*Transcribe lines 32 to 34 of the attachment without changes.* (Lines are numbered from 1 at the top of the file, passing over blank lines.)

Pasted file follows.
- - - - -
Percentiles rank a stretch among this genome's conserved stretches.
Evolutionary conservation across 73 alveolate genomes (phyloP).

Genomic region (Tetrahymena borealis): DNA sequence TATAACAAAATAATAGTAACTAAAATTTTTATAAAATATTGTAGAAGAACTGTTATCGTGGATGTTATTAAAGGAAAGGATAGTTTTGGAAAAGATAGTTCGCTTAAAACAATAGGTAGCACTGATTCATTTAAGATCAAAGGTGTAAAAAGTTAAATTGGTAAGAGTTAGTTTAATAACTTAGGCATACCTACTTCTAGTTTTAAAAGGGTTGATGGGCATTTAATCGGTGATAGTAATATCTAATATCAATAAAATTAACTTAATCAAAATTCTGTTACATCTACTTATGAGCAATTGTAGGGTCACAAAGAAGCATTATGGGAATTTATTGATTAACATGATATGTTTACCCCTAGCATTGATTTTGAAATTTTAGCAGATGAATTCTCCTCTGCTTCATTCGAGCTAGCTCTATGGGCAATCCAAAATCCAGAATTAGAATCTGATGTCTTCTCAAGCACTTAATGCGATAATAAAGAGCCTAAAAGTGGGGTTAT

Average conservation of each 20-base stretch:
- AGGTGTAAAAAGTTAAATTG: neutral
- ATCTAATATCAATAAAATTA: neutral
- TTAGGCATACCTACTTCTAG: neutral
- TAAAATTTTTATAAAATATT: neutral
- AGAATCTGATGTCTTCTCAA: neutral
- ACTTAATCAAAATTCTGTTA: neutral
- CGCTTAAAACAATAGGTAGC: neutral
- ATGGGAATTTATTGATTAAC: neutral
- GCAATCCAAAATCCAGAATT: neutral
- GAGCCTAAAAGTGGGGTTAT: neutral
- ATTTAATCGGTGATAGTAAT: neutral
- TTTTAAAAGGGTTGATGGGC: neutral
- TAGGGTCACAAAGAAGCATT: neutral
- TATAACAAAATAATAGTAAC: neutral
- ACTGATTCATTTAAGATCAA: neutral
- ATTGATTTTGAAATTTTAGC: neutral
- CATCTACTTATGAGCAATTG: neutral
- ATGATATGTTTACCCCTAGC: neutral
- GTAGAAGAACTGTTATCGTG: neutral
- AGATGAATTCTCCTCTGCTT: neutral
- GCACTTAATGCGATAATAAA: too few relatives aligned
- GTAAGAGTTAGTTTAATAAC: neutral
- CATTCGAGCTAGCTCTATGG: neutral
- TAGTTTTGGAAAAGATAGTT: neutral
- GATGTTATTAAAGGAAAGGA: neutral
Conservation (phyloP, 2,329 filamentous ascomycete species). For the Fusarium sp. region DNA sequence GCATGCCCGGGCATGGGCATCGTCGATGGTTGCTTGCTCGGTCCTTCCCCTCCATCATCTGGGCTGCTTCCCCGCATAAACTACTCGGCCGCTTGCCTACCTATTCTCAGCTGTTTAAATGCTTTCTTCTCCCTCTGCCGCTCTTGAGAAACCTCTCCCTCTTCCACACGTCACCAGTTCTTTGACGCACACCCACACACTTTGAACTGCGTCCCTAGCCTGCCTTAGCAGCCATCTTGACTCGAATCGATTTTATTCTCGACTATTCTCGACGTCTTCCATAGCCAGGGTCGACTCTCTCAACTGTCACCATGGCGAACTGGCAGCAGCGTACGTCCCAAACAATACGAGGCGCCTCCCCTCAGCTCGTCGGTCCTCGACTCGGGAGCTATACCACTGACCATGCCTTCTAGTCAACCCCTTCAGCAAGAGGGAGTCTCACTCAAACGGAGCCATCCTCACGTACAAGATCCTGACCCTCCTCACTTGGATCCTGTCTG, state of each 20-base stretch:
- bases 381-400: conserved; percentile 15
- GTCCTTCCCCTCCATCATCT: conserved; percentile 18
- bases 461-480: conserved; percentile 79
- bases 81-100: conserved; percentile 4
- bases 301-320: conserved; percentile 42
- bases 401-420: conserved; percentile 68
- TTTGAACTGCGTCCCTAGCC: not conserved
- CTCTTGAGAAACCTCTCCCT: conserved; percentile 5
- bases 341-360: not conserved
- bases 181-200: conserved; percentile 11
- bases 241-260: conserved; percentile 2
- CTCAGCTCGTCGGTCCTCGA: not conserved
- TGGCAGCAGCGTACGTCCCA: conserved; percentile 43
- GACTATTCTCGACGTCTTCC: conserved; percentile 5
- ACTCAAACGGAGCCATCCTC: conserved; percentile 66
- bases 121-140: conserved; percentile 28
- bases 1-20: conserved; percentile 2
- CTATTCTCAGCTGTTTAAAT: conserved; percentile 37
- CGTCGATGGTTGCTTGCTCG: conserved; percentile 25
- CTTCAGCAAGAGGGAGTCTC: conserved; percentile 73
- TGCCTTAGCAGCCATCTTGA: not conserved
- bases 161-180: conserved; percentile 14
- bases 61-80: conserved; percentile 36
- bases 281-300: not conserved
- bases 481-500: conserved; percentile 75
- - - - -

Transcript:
- GTCCTTCCCCTCCATCATCT: conserved; percentile 18
- bases 461-480: conserved; percentile 79
- bases 81-100: conserved; percentile 4